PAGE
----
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I have big problems fighting the mold in my wall.

First of all, where I live my concrete wall is entirely covered with nothing more than paint in the exterior and inside. The building is surrounded by walls, so it's in the shadow all the time, it's on the first floor and there is a concrete gutter surrounding it, so basically i'm saying I almost cannot fix the feed source of the mold.

Sunny days when I clean with bleach I can forget about it for like 1-2 weeks or a month when it's very dry, but rainy days it's like mold every 3 days, I even can see the water that comes through my wall.

I called some construction dudes to paint my room and outside with mold protection paint (I don't know what brand), and it worked for months, but when winter came, the mold nation attacked again.

I've been reading that mold is even capable of dealing with UV radiation as I found in this paper. Also is said that bleach can help but cannot penetrate the wall and I can assure that because I've used pure sodium hypochlorite (I had to sleep on my couch for like 2 days).

So I came up with the next alternatives which I want to discuss:

  1. Use an hydrophobic coating in my wall
  2. Cover my wall with asphalt
  3. Put a fake wall and forget about the mold and let it grow
  4. Modify my DNA to be able to live with mold and avoid the health problems.

Thanks in advance.

  • Re: 2 - bituminous paint is a thing but there are other, probably better sealants for keeping water out of concrete,. – RedGrittyBrick Sep 6 '17 at 17:02
  • Do you know if it's toxic for humans? i mean, when it's dry. – Sebastian Tare B. Sep 6 '17 at 17:06
  • I'd only use bituminous paint on surfaces that humans don't normally come into contact with (e.g. outside) - but look for other concrete sealants to use on the outside, painting your home black is often not a good choice. – RedGrittyBrick Sep 6 '17 at 17:08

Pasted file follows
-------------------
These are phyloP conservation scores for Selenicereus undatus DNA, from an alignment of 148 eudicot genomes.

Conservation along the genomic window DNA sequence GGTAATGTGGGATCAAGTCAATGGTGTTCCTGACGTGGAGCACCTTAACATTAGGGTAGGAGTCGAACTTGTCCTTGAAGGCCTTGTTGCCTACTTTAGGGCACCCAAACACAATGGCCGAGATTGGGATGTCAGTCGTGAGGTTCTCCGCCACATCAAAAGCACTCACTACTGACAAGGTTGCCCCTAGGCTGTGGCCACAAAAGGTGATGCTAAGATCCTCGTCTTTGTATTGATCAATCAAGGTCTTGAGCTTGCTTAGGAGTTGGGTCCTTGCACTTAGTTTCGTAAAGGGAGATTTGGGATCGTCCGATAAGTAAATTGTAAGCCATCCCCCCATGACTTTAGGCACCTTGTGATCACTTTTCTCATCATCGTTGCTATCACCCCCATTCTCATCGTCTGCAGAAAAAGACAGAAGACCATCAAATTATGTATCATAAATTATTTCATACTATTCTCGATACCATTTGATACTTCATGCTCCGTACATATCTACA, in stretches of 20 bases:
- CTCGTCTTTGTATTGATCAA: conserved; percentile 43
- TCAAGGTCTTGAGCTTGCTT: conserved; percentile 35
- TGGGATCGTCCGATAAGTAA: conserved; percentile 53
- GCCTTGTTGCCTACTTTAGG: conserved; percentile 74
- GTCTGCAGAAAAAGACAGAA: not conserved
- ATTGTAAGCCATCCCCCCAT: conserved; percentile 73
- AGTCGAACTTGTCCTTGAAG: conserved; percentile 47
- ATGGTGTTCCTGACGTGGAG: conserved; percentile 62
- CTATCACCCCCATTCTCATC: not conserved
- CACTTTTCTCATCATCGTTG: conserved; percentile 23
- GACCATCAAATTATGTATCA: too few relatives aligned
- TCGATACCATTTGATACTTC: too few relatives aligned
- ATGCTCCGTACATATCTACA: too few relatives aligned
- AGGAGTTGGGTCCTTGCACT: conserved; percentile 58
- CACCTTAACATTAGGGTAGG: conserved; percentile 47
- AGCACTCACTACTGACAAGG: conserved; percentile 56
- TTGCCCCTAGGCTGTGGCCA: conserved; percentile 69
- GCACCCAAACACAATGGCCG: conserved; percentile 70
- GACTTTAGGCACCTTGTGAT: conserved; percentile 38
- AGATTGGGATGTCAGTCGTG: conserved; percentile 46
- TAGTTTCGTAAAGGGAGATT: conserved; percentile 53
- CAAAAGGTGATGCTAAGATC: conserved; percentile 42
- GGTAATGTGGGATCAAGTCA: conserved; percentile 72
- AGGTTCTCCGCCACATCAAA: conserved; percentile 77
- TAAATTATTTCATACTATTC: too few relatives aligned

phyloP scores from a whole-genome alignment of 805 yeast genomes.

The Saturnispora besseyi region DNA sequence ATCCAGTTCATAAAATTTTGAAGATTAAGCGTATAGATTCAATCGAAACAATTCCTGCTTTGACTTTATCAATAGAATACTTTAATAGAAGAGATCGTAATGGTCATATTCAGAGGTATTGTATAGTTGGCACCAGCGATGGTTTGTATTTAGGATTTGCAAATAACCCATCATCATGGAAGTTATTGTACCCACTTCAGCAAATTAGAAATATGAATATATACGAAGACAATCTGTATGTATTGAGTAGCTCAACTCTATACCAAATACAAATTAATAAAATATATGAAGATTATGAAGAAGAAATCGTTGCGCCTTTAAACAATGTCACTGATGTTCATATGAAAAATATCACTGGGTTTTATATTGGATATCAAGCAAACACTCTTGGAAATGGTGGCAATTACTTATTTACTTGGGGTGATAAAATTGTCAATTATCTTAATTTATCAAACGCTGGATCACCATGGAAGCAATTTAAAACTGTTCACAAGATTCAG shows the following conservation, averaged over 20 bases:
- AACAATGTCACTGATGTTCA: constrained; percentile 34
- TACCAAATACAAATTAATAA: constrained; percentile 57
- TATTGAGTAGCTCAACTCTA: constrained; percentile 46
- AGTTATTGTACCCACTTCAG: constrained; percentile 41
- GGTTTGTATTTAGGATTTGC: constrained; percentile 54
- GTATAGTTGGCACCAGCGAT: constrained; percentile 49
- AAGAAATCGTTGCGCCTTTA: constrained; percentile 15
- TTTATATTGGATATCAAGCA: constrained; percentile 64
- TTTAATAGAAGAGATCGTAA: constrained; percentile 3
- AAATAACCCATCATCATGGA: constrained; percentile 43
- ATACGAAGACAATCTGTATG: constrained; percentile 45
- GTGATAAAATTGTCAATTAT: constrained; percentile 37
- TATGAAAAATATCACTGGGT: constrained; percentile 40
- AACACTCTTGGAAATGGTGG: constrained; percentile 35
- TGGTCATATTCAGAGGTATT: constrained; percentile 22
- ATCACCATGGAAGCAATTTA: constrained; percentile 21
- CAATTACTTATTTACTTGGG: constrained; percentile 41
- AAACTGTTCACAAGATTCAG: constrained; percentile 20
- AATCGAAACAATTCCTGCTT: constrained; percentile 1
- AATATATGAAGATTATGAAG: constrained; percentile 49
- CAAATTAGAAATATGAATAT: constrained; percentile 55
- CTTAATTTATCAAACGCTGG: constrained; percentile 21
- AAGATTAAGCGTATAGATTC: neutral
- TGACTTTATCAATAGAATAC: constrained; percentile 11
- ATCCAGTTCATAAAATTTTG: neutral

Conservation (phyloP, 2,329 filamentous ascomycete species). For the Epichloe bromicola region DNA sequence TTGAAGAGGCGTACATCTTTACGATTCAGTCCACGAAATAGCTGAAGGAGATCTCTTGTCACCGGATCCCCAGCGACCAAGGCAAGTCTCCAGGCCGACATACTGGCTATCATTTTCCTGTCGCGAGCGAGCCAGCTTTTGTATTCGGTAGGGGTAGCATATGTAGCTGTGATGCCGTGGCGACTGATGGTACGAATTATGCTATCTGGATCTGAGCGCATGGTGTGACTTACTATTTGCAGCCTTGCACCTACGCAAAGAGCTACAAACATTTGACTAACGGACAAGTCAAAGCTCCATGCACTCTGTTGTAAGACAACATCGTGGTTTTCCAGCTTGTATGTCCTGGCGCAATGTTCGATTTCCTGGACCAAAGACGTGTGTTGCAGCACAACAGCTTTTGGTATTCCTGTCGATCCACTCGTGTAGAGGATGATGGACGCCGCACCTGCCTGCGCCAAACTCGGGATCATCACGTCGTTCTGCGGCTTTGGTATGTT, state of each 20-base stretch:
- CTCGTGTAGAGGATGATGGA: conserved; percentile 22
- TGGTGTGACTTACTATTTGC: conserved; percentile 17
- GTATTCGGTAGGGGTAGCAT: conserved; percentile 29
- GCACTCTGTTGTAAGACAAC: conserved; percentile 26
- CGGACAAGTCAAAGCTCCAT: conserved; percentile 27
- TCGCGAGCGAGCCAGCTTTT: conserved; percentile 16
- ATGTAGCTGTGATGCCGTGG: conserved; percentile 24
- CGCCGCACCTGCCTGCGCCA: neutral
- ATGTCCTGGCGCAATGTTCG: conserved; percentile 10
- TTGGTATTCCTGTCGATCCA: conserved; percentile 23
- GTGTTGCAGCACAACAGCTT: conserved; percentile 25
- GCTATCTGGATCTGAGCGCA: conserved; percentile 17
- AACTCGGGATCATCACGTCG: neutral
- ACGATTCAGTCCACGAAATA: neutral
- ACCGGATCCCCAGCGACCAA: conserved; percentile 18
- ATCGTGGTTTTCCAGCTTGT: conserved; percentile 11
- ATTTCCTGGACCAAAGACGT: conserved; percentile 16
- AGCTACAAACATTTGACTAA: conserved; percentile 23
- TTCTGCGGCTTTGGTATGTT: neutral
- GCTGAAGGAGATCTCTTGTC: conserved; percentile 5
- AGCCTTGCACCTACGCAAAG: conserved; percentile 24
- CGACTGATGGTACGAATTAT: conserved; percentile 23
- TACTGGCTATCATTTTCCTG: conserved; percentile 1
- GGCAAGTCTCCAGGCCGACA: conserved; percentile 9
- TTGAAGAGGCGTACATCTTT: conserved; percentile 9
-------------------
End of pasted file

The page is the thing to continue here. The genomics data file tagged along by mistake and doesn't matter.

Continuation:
• "I even can see the water that comes through my wall." Do you mean you have cracks in walls and it comes in from the outside? Or is it condensation? – Fizz Sep 7 '17 at 20:41
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When you say concrete walls are you indeed referring to a poured wall of concrete as they do in many overseas countries or are you referring to cinderblock walls back poured with concrete?

If you mean cinderblock walls: Building a carwash we would thinset over the cinderblock walls and then apply a coat of Watertite LX. It has been about 10 years now and we have yet to see any mold or water seepage through the carwash bay into the guest walk areas, in which both slides are bare cinderblock.

It is guaranteed for 15 years when used according to the directions.

Link to product and I do not work for Walmart. :P enter image description here

  • It's a poured wall of concrete. Same question for bitominous paint, it's safe to apply it inside my house? – Sebastian Tare B. Sep 7 '17 at 17:31
  • Ok, i just found that is perfectly safe. But now i have another question. Which is better, applying it to my painted wall or remove the paint to apply it? – Sebastian Tare B. Sep 7 '17 at 18:35
  • Yeah... notice that the guarantee is for waterproofing, not for mold. There are no guarantees against mold. No manufacturer is going to provide that. – Fizz Sep 7 '17 at 20:29